Surgery and postoperative care

Guide to equine colic surgery

The Philip Leverhulme Equine Hospital is one of the world's leading centres for equine colic surgery.

Our pioneering work has led to an 80% recovery rate (survival to discharge home) for horses requiring surgery.

Research has shown that colic type, time since onset and the horse's condition on admission are crucial factors in this.

Where colic surgery is required, owners / carers are counselled carefully about the costs of surgery and aftercare, as well as the chances of horses surviving surgery and aftercare (which will involve a period of stable rest for 4 months after surgery).

If surgery is successful there is no reason why horses cannot resume their previous level of work, whether they are companion ponies or performance horses competing internationally.

What can colic surgery achieve?

The equine hospital sees around 350 colic cases each year of which around 250 require surgery. Our experienced team of surgeons and anaesthetists are available 24 hours a day, 365 days a year to provide high quality treatment of colic cases, which may include:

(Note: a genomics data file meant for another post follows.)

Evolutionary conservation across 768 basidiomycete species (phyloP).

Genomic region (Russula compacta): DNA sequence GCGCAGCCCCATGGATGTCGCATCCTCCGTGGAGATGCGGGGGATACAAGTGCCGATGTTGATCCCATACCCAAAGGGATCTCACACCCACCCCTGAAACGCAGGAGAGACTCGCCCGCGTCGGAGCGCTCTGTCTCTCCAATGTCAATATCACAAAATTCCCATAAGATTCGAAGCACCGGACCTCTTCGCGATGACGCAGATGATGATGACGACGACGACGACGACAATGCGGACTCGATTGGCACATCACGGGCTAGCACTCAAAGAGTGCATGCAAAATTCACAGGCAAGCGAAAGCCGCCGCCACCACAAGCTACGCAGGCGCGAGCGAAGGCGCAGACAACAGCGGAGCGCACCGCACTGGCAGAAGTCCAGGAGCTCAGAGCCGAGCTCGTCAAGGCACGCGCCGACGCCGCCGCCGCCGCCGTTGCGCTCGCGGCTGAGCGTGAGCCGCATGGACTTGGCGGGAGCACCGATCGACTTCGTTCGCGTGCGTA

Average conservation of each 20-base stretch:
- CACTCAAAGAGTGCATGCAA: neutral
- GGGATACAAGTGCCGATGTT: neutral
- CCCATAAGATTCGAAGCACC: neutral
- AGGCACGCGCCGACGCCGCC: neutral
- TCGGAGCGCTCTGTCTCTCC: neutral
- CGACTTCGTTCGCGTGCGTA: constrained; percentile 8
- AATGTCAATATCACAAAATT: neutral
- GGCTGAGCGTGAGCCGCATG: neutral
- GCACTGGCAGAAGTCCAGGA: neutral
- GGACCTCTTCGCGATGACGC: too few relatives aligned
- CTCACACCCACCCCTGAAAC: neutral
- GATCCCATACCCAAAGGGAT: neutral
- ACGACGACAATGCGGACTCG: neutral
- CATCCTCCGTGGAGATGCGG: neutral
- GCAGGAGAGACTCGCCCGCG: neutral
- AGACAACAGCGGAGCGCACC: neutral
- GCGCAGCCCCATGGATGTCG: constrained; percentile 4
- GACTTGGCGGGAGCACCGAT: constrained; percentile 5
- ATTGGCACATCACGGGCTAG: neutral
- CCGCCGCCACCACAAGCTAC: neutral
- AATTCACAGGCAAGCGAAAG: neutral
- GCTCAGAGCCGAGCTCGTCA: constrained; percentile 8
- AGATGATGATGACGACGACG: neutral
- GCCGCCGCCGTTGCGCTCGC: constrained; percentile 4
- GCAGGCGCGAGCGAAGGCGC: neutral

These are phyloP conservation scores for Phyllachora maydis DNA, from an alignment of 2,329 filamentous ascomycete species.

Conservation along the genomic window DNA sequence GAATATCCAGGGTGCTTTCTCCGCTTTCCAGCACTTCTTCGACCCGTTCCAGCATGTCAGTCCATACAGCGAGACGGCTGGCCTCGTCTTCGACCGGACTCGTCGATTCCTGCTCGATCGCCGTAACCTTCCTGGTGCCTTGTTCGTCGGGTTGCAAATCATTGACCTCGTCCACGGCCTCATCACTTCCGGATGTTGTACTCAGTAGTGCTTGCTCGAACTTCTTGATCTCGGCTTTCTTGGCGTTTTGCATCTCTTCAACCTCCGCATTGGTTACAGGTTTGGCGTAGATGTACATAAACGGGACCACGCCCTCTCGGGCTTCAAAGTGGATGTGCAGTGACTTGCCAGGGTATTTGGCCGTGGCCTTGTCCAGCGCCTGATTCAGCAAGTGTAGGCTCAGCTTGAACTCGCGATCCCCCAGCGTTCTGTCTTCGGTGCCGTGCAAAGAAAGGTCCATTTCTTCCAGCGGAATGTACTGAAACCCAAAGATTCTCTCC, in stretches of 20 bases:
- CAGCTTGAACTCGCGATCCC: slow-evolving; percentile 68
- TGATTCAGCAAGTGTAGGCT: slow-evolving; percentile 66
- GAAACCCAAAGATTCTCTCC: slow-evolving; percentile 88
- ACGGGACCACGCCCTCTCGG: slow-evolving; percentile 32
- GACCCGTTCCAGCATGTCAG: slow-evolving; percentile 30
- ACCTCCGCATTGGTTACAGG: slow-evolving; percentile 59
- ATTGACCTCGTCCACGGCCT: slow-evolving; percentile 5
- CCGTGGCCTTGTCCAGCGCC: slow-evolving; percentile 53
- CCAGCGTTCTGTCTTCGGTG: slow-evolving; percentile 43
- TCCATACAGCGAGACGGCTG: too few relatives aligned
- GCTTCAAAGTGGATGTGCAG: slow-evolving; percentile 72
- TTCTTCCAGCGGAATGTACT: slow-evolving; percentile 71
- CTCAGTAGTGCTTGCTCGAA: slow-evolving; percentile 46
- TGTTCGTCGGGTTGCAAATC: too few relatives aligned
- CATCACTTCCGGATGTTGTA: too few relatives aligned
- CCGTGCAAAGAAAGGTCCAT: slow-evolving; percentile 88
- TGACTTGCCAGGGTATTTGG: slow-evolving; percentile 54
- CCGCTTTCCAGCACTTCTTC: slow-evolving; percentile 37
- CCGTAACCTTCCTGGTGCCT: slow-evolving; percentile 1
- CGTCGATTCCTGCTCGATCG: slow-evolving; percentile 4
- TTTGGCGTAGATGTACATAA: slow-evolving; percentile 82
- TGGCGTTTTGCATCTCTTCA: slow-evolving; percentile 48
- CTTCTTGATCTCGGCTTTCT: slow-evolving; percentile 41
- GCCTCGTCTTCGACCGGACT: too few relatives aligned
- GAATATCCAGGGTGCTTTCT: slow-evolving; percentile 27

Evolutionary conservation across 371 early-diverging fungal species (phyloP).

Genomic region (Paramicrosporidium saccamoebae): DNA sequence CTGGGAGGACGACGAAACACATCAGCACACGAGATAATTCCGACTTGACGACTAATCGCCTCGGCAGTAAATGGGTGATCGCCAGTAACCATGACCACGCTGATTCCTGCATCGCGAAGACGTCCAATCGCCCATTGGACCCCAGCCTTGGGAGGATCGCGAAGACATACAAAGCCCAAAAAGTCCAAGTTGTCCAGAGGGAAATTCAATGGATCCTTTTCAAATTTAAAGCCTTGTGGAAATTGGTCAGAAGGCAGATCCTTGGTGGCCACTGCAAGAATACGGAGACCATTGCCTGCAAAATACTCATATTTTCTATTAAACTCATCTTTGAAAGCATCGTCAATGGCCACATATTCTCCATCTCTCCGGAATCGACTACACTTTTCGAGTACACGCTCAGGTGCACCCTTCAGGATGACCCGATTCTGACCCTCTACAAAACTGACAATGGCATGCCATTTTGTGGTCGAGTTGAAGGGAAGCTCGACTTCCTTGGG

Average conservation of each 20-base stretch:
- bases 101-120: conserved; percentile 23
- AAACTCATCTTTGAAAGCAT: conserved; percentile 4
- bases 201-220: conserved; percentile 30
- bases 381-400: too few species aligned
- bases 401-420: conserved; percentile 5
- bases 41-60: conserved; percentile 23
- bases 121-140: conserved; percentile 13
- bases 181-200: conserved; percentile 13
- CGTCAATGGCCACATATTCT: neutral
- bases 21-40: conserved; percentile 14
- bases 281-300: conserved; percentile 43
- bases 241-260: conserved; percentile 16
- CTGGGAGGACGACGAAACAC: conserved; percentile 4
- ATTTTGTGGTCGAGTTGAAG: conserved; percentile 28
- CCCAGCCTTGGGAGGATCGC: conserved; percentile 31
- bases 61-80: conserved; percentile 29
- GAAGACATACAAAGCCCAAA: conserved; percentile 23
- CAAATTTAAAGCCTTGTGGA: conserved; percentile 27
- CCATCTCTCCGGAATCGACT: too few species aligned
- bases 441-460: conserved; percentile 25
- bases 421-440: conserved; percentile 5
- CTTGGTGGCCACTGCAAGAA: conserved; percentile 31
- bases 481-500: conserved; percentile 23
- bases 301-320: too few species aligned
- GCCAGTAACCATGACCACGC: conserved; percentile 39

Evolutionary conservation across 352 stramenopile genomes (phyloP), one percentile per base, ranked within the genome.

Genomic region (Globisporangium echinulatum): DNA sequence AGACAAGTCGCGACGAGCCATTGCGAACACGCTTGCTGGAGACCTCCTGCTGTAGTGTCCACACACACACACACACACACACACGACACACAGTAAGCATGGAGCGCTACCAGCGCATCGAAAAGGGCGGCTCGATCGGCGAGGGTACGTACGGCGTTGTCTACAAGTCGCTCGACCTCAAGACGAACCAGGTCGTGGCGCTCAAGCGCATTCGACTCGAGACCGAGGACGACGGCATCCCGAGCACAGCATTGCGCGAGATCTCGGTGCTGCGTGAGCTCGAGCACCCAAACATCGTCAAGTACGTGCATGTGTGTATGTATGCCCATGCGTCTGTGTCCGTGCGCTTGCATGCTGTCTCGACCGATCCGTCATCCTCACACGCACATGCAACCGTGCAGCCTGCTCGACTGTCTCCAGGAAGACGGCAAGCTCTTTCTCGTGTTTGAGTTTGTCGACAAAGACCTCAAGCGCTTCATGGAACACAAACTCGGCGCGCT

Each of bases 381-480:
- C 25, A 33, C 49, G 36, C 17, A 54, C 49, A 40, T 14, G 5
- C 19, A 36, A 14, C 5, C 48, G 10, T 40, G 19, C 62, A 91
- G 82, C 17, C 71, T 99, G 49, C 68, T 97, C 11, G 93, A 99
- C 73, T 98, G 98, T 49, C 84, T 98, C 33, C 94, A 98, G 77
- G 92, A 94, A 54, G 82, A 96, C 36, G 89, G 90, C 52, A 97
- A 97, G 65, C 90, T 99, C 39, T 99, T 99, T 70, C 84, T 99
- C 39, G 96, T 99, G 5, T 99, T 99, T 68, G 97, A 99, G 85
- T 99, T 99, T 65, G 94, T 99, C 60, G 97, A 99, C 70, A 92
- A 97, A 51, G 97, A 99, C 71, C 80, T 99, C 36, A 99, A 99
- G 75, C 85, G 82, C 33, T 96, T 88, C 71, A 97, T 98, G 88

• Correcting displacements
  • Freeing trapped intestine
  • Removing impacted material
  • Removing unhealthy (non-viable) intestine
  • Collecting biopsies
  • Removal of masses, such as tumours

What postoperative care is required following colic surgery?

Colic surgery is only the first part of the process. Careful post-operative monitoring is vital to identify and treat complications that may occur following surgery, which are not uncommon in horses.

Horses undergo intensive monitoring and treatment within our state-of-the art intensive care unit with 24 hour veterinary monitoring. Typically they will remain in the hospital for around 7 days.

Individual treatment plans are created for each horse that specify factors such as nutrition, fluid therapy, on-going tests, pain relief and antibiotic treatments required. Management is also tailored throughout horses recovery and any complications that may arise are treated in accordance with current best practice. View our complications and management strategies document.

Once discharged home, ongoing care such as stable rest is required for around 4 months to ensure they rest and allow the abdominal (belly) surgery site to heal.

Provided there are no complications they should be able to resume all previous activities, including top-class international performance horses.